The setting — broadcasting live from a Dick Cheney-style ‘undisclosed location’ — wasn’t the only thing unusual about Gov. Chris Sununu’s 2021 inaugural address.
It was the Republican governor’s third, and it was certainly the most unique. Dominated by calls for unity, community action and “neighborliness,” Sununu strained mightily to make the case that the heart of New Hampshire’s libertarian state motto, “Live Free or Die,” is really a call for community spirit and cooperation.
“In this inaugural address I’d like to focus on new beginnings and the next chapter we will write for ourselves. And I believe our responsibility tonight is to capture the opportunities of tomorrow, not dwell on the ordeals of the past,” Sununu said, adding:
“There are literally hundreds of heartwarming stories of self-sacrifice and community altruism. And each one of those collectively defines the Live Free or Die spirit we all cherish.”
It’s not easy to convert the state’s motto from shorthand for self-reliance and contrarian independence into a Sermon-on-the-Mount-style synonym for collective action and deferment to the majority, but Sununu soldiered on.
And speaking of “sermons,” that’s exactly the word several NH political insiders used to describe the 30 minute speech to NHJournal. Sununu, a pro-choice Republican in one of America’s most secular states, used a notable number of religious references, quoting the Golden Rule (“Do unto others…”), the Christian hymn “Let There Be Peace On Earth,” and multiple references to prayer. Sununu apparently understood how it sounded, too.
“Listen, I’m not trying to preach to anyone, trust me, I am also a work in progress. However, when I look at the condition of our nation today, when we examine what transpired in Washington yesterday, I know it’s going to take the grace of God and all of us working together to bring about the changes I believe we all want.”
The reference to the violent Trump supporters who ransacked the U.S. Capitol may be the key to putting Sununu’s “Why can’t we all just get along” speech into context. Sununu was optimistic and smiling, but he was also calm and reassuring. NH Democrats may be complaining on social media that Sununu didn’t denounce Donald Trump, but his message of unity and reconciliation — along with his demeanor itself — was a not-too-subtle rebuke of Trump and his politics.
“When our side doesn’t win, it doesn’t mean there’s a conspiracy or the world is out to get us. It simply means we have to try harder next time. We must put forward better and more compelling arguments on the battlefield of ideas,” Sununu said.
And he went out of his way to decry the “cult-like status we give” elected officials. “Almost as if they aren’t people, but deities.”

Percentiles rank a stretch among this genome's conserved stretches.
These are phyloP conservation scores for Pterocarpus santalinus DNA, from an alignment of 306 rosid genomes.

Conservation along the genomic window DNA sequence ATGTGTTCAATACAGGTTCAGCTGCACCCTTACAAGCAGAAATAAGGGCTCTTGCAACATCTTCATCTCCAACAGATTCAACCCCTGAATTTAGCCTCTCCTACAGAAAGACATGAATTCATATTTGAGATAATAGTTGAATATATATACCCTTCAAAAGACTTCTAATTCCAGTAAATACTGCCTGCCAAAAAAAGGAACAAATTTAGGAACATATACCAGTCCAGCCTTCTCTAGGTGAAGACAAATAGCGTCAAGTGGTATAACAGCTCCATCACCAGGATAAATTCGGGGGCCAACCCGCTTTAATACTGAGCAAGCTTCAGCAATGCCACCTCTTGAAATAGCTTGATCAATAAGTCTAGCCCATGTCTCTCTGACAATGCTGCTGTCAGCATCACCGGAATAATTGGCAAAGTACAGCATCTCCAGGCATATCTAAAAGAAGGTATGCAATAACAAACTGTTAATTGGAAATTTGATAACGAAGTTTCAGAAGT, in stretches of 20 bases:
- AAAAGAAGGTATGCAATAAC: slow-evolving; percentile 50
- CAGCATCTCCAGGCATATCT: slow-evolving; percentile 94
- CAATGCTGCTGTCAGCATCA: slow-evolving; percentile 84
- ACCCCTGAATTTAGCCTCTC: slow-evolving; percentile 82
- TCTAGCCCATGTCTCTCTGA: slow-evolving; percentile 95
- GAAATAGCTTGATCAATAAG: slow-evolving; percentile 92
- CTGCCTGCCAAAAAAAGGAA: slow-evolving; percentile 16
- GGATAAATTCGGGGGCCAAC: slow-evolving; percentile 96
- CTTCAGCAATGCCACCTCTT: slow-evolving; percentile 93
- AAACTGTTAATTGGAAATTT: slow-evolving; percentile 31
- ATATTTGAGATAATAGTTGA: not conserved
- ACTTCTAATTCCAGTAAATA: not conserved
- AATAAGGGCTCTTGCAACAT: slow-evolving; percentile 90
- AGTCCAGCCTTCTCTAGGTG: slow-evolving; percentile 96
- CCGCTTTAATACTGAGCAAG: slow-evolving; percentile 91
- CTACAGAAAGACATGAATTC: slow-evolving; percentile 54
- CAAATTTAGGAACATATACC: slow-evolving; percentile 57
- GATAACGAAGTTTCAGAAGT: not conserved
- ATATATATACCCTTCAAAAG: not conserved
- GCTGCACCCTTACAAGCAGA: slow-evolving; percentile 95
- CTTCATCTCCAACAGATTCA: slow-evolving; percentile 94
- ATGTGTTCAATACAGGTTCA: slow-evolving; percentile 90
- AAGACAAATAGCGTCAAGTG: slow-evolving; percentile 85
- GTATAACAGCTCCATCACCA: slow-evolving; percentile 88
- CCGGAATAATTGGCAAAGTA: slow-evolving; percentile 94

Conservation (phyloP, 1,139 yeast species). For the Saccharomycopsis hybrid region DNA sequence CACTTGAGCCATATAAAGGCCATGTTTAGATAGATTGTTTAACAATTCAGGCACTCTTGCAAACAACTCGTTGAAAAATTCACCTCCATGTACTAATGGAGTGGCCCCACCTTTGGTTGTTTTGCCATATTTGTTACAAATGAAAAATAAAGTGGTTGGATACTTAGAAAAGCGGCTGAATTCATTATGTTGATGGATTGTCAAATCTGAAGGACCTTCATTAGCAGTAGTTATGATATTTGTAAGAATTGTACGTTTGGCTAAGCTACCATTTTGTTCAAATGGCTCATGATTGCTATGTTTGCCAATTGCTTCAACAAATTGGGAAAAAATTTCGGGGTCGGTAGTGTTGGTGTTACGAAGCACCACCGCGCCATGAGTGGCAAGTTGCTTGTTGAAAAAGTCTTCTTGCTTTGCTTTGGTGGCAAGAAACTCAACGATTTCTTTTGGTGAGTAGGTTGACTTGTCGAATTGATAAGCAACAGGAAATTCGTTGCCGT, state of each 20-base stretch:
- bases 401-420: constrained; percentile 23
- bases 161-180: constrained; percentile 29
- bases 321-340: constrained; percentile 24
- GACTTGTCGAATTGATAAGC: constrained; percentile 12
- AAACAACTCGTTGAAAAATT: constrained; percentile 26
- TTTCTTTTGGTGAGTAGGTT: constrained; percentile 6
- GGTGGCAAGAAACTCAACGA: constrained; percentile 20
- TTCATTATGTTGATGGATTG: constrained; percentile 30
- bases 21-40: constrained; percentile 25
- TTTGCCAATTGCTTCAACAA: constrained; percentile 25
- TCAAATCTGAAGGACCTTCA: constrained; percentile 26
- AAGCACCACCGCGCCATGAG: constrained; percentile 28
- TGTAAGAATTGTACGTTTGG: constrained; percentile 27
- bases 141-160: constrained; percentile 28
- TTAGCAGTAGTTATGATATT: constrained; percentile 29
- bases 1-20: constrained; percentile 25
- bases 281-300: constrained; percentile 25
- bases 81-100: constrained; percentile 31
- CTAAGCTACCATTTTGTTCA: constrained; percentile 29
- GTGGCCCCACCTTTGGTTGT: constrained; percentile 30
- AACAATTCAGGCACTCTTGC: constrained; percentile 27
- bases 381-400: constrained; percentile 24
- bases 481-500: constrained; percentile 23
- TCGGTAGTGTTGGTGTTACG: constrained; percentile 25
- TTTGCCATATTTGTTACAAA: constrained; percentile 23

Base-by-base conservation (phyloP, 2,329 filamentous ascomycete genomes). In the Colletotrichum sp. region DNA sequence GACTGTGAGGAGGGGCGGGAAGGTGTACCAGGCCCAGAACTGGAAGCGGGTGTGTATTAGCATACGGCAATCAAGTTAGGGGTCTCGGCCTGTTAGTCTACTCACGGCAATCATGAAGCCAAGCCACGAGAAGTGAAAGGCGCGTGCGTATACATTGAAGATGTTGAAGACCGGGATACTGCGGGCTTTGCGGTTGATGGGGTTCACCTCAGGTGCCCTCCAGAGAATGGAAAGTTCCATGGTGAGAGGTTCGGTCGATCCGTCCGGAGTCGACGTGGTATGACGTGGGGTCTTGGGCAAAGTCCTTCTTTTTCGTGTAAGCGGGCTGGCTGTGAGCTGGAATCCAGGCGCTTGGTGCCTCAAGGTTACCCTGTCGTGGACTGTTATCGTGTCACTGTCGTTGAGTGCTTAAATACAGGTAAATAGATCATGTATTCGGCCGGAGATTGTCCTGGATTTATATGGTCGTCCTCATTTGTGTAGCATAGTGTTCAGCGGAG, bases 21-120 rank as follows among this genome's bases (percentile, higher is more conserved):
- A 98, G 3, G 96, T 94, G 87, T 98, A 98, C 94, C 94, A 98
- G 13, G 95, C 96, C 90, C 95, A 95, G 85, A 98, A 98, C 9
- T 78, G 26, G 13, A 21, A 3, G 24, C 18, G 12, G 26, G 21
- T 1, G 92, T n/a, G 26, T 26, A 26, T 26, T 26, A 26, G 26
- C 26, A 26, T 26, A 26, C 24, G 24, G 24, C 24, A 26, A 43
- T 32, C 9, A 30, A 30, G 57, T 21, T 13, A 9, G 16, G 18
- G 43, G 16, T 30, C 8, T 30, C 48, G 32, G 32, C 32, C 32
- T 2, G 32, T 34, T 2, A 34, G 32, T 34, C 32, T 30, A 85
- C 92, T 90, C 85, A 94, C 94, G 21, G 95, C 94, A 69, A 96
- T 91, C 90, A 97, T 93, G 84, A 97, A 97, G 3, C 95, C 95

“But it isn’t real,” Sununu added. “Let’s remember we are elected to serve those we represent, not the other way around.”
At the very end of his inaugural address, Sununu threw in a few token references to public policy: “More balance” in education funding, more money for student loan debt assistance, tax cuts and, of course, paid family leave (“it can and must be done without an income tax.”)
But most of the speech was designed to reconcile the NHGOP’s embrace of individual liberty — sometimes to an extreme — with Sununu’s vision of collective action addressing COVID-19 and a call for Granite Staters to feel the burden they bear to do better by their neighbors.
It’s not a speech that’s likely to be remembered. (That’s not a criticism. Few inaugural addresses are.) It also raised the question — as one NHGOP’er said to NHJournal afterward, “What the hell was that?”
Cynics who see only politics could argue it’s a speech a pro-choice Republican who hopes to be on the national ticket of a pro-life GOP might give.
It’s just as fair, however, to say it was a speech to meet the current moment, a call for unity and grace at a time when Granite Staters are truly concerned by the current level of political anger and division.
“All the greatest policies in the world simply will stall and be left as nothing more than words on a forgotten page if we cannot resolve how to move forward with, and be inspired to accept, that we each have a role to play that is bigger than ourselves,” Sununu said. “Our redemption lies in finding the path that leads us to fight for those tomorrow who may not be fighting with us today.”
It won’t fit on a license plate, but it may be the message most New Hampshire residents want to hear right now.